The first post I wrote on this subject circulated into millions of homes. I received messages from parents who felt alone in their desire to raise children who could live with heads up and eyes ahead focused on life. They realized they aren’t alone. If you’d like to read that post you can find it here A Letter to My Sons – The Real Reason I Say No To Electronics.

You can can find other posts I’ve written on this topic by clicking here.

And if you aren’t subscribed to receive posts via email, click here. I rarely post more than once a week and promise never to spam you. I count it a privilege to encourage and inspire you to live an intentional life.

 

 

 

 

 

How to control screens in your home so they don’t control your family

When I began writing about limiting screens in our family, I was surprised to discover I wasn’t alone. It seemed many of us felt the encroachment of electronics in our homes and were searching for ways to protect our time and our hearts.

One common comment I heard, and still hear, is along these lines.

I wish my kids played outside more.

I wish my kids liked to read.

I wish I could get my kids off the screen more.

I wish…..

What do you wish for your family regarding screens?

The parents who make these comments genuinely mean what they said. I hear it in their voices and see it in their eyes. They truly feel at a loss and in need of ideas, help, or direction.

Over the years, I’ve spent much time talking, reading, and listening to families on this topic.

Two things to consider in taking control of the screen issue:

  • It starts with the culture we create in our homes.
  • It starts with starting with the end in mind.

Set the Home Culture

When we moved to Nebraska and visited our church for the first time, we immediately sensed the unique culture. Over the next several weeks, we saw it was a church that had a deeply established culture of servanthood and self-feeders. The congregation didn’t show up to be served and spoon fed the Word. They showed up eager to jump in and serve. And they showed up with their Bibles having spent the week studying the Word on their own and in groups.

It started with the leadership of the church. These were values important to the leaders. They modeled and lived out the culture they wanted to create.

In a similar way, we as parents are leaders in our homes and have the unique opportunity to create a family culture. In order to do this effectively, we can’t be concerned with what “everyone else” is doing. We have to keep our eyes in our own lane. Where do we want to drive our family?

How to limit screen time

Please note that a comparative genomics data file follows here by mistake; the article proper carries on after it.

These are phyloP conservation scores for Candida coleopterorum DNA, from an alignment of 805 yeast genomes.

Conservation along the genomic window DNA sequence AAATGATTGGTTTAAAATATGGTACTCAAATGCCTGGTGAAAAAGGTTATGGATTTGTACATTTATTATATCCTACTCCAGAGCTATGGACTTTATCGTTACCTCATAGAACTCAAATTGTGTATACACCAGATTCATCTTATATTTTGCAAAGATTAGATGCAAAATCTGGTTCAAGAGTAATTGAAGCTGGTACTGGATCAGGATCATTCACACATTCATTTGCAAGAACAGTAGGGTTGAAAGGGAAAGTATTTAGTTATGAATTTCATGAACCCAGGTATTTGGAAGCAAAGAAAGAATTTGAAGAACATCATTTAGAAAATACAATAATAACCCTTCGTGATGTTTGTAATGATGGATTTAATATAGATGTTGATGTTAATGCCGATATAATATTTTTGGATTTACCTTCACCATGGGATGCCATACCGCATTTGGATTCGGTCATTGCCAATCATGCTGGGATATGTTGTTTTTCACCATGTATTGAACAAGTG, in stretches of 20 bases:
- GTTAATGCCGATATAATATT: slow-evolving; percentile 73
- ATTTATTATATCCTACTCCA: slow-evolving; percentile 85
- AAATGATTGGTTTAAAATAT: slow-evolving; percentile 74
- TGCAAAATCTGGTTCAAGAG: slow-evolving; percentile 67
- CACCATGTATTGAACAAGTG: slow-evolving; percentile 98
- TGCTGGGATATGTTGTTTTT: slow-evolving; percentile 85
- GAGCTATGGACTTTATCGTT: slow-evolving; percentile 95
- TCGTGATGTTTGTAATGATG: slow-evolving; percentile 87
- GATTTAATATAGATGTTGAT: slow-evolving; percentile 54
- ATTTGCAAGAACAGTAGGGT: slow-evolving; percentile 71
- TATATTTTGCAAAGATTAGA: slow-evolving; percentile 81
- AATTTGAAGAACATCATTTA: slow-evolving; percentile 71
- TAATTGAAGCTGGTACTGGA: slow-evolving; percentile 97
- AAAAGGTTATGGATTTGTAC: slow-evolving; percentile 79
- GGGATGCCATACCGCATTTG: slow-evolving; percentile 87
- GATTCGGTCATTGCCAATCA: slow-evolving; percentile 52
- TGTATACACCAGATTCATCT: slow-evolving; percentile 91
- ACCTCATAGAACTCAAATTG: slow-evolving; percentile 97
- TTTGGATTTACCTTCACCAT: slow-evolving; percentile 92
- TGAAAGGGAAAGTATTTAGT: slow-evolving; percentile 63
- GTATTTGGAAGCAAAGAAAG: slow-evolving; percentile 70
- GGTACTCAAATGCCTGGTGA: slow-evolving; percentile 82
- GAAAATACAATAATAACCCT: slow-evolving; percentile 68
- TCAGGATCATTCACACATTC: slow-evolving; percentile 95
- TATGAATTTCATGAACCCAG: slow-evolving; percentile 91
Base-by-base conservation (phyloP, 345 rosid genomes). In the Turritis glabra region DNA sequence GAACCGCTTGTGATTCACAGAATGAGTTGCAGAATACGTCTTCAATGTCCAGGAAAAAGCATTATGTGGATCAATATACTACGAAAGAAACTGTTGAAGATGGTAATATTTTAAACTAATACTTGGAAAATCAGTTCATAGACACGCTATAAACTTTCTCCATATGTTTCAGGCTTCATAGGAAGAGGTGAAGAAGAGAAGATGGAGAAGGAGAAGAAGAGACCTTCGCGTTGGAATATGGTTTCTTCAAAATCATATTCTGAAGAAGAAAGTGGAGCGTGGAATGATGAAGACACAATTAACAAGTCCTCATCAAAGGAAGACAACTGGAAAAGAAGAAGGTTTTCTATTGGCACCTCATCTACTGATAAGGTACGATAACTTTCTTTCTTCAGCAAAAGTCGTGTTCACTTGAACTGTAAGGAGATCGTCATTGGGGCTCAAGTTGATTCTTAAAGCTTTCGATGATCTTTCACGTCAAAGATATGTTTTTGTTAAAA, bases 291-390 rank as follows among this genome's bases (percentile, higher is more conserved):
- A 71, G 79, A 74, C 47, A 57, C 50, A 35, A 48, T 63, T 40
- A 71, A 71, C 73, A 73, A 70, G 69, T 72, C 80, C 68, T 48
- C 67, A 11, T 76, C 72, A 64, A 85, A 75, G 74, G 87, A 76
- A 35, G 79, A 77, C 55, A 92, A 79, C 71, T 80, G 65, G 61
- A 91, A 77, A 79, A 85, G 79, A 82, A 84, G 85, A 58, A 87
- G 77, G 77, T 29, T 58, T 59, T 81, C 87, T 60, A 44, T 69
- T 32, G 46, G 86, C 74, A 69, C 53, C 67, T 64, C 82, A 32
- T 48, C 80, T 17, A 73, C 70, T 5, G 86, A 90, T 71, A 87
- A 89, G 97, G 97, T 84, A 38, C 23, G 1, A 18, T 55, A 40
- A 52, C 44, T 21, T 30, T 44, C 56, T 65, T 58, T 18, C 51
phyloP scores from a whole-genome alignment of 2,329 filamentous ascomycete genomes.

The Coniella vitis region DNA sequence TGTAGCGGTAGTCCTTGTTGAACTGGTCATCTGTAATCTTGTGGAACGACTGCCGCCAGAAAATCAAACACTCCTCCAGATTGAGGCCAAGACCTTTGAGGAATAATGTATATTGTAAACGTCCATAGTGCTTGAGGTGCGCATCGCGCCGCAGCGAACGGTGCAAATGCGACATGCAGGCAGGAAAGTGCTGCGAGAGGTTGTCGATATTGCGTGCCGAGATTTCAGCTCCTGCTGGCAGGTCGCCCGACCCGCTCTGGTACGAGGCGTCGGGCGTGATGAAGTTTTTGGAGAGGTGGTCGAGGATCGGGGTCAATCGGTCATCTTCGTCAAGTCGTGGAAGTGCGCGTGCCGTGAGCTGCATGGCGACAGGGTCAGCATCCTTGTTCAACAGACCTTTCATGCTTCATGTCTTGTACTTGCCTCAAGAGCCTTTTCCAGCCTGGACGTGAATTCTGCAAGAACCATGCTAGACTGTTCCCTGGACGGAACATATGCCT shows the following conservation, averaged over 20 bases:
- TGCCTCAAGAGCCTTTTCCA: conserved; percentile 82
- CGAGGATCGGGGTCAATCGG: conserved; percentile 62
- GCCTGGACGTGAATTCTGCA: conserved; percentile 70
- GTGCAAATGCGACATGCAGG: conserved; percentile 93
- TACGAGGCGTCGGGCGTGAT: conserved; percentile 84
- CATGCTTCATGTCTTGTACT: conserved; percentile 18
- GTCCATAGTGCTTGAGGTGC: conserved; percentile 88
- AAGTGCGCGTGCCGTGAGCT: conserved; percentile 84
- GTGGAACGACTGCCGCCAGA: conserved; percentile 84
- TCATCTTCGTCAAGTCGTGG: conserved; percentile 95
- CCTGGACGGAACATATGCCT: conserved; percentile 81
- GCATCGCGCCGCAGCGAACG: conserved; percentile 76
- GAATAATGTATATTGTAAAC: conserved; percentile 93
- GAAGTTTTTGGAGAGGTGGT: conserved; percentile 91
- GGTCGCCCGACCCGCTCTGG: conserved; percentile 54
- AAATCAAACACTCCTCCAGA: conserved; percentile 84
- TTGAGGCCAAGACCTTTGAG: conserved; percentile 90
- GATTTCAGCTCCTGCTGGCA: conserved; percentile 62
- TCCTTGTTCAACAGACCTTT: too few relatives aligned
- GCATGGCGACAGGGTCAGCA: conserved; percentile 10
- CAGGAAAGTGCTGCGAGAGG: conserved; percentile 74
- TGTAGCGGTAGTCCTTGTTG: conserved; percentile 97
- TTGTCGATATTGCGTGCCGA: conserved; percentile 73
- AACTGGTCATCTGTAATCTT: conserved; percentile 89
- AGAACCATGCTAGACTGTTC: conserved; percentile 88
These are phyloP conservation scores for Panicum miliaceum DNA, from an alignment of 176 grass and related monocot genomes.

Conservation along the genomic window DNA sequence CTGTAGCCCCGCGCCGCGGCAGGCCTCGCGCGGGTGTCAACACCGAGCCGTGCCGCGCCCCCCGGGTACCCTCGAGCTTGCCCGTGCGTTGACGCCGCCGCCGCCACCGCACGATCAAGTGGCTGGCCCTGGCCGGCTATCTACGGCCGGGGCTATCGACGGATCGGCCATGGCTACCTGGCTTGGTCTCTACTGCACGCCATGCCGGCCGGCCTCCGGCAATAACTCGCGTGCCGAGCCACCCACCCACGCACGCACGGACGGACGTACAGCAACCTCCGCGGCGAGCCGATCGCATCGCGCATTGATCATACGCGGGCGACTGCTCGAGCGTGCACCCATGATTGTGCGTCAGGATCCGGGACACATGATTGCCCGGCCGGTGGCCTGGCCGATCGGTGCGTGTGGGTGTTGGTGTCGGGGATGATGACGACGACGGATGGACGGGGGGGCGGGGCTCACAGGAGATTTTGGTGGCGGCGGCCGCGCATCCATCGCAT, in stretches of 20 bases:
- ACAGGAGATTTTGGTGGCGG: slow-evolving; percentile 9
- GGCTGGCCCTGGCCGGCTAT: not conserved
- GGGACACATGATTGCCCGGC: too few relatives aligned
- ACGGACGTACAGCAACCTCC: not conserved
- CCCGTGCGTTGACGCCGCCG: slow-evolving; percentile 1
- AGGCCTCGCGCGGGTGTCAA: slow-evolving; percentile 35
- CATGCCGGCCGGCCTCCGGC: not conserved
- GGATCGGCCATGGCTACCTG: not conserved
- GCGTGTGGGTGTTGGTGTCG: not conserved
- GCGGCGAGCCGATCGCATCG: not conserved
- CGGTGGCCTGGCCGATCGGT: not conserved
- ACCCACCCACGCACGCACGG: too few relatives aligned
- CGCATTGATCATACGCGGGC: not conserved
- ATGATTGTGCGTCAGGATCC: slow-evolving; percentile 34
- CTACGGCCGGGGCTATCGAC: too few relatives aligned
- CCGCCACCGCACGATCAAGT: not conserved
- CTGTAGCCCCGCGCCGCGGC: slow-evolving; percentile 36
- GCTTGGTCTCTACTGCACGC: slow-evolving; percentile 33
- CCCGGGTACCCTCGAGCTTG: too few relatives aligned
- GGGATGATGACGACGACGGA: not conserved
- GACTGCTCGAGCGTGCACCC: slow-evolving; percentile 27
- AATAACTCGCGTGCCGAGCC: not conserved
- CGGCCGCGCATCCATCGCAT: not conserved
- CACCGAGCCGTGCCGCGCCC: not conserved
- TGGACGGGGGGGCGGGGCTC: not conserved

In our home we never had the tv on in the background, and we never allowed our kids to simply turn on the tv whenever they felt like it. The same holds true for gaming devices or any screen for that matter.

We have a time and place for screens. We control screens so they don’t control our family.

When our kids were small, we had dedicated tv time. From the beginning screens functioned within boundaries set by us, the parents. As the parent, this is our role to set and monitor these boundaries. We didn’t hand this over to the children because children don’t know what is best for them. Two hours on a device is like 5 minutes to a child.

As our kids grew older, those boundaries remained. They earned more time and greater freedom with age and responsibility, but our family culture remains today the way we created it all those years ago.

Start with the end in mind.

It was highly important to me to have teenagers who wanted to hang around us, who were respectful and kind, and who didn’t live in their own selfish worlds. It’s impossible to one day mold a teenager when they are 13 into what we hope they will be. Instead we begin the day they are born. We spend time with them, we pour love into them, we teach, mold, and develop for years.

With screens, because they can be so invasive in the home, we begin with the end in mind.

If I want a teenager who lives connected to our family more than a device, then I’m careful when he’s a baby or toddler not to put a screen in his hand as a babysitter. What we do in the beginning sets patterns for later.

At the same time, it’s never too late to start again. To create new boundaries and communicate your love and commitment to your family.

If I want a teenager who isn’t completely selfish, I don’t as a baby give him a screen to calm him down or get him to do what I want as we go through our day. I don’t give him a screen so I can do what I want.